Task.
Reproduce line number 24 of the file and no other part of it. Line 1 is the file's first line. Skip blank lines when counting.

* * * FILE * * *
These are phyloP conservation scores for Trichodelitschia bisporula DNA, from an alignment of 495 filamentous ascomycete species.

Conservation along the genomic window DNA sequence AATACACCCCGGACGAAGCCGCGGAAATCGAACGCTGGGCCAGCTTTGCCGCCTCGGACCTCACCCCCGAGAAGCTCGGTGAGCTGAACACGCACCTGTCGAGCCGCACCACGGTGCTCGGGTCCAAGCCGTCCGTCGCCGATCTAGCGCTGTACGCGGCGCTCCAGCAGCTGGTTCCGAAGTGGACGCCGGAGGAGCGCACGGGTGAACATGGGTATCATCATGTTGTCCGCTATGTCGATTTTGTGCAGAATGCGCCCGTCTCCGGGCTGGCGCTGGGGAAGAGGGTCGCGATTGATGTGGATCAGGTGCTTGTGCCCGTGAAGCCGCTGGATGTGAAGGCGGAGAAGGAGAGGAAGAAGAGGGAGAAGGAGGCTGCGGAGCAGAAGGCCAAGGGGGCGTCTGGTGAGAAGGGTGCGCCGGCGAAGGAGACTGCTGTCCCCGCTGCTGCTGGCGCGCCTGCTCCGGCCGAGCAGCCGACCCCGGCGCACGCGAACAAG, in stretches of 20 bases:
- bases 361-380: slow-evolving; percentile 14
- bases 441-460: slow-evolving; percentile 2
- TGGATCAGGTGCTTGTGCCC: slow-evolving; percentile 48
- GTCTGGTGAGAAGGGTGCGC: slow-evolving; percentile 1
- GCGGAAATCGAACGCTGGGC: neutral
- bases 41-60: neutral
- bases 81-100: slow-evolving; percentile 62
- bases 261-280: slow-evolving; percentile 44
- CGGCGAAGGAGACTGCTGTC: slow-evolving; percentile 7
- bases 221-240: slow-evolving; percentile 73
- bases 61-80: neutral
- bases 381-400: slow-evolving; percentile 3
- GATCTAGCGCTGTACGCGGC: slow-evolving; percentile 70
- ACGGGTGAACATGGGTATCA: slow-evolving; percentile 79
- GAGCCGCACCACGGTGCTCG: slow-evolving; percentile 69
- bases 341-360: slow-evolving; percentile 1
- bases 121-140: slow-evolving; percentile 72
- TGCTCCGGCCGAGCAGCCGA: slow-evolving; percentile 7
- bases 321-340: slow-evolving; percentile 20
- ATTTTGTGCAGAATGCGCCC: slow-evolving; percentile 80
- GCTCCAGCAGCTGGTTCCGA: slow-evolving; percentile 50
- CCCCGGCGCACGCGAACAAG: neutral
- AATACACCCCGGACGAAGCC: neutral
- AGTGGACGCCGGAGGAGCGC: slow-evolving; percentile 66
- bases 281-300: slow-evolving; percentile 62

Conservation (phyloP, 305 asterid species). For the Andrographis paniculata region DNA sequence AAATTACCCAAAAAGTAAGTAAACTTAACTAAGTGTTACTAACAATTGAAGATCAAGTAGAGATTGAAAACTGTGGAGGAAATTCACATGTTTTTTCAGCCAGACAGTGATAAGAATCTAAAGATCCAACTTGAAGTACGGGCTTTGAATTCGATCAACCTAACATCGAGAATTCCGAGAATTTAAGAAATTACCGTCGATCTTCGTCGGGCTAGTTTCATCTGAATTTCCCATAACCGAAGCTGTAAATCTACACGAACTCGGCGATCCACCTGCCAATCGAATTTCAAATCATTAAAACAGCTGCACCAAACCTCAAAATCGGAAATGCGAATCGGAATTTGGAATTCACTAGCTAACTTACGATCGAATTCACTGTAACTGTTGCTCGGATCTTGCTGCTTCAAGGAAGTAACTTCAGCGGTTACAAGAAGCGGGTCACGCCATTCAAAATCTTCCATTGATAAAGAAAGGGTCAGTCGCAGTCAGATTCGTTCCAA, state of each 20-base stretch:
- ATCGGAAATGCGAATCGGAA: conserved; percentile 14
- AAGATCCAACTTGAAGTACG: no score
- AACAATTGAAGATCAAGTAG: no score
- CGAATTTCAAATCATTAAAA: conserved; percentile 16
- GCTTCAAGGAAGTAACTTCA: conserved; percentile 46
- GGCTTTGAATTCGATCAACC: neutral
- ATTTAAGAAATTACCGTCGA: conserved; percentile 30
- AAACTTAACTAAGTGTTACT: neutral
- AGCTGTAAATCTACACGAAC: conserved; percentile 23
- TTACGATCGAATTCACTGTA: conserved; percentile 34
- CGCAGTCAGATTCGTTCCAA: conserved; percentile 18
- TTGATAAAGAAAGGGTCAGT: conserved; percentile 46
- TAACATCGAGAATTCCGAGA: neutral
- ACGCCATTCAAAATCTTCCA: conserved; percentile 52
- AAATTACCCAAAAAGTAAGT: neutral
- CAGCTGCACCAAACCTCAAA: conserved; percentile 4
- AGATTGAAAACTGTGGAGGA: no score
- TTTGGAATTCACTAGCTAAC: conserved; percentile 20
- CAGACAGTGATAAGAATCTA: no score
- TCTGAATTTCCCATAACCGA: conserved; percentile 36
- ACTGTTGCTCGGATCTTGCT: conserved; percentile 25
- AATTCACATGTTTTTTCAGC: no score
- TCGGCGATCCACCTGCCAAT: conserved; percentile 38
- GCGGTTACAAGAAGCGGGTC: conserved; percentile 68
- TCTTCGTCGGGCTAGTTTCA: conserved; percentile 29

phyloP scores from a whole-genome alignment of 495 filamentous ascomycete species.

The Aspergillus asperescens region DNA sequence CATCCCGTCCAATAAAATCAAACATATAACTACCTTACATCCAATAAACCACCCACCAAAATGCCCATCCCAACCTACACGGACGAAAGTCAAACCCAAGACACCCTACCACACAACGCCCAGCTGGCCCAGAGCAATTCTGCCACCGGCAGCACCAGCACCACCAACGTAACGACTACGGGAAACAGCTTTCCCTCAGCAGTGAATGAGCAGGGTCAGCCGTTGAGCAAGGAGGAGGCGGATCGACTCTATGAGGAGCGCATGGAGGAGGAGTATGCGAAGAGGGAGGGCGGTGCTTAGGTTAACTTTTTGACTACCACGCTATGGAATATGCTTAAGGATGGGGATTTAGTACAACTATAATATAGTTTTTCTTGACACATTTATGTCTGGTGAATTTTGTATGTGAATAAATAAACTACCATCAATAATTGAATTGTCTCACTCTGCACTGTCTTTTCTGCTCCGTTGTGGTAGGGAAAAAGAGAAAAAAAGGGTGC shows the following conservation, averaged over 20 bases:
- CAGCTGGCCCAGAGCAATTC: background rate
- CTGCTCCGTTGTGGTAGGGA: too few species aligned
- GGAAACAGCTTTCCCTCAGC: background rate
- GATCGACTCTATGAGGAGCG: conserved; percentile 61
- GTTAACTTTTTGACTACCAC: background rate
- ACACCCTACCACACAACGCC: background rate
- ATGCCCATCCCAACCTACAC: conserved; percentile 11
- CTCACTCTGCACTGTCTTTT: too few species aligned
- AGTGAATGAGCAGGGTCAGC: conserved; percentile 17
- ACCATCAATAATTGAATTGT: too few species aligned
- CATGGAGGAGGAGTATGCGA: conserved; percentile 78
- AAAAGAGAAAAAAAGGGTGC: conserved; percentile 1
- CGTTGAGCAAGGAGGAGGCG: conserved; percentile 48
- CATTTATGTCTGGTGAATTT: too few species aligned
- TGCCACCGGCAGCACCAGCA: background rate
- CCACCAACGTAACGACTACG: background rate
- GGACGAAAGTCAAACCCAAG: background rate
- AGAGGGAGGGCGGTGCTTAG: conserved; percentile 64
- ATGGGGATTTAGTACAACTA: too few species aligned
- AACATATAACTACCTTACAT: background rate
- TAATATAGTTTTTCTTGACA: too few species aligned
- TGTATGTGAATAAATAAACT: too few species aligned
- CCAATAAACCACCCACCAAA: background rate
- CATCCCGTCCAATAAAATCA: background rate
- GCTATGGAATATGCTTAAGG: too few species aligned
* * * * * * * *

- CCCCGGCGCACGCGAACAAG: neutral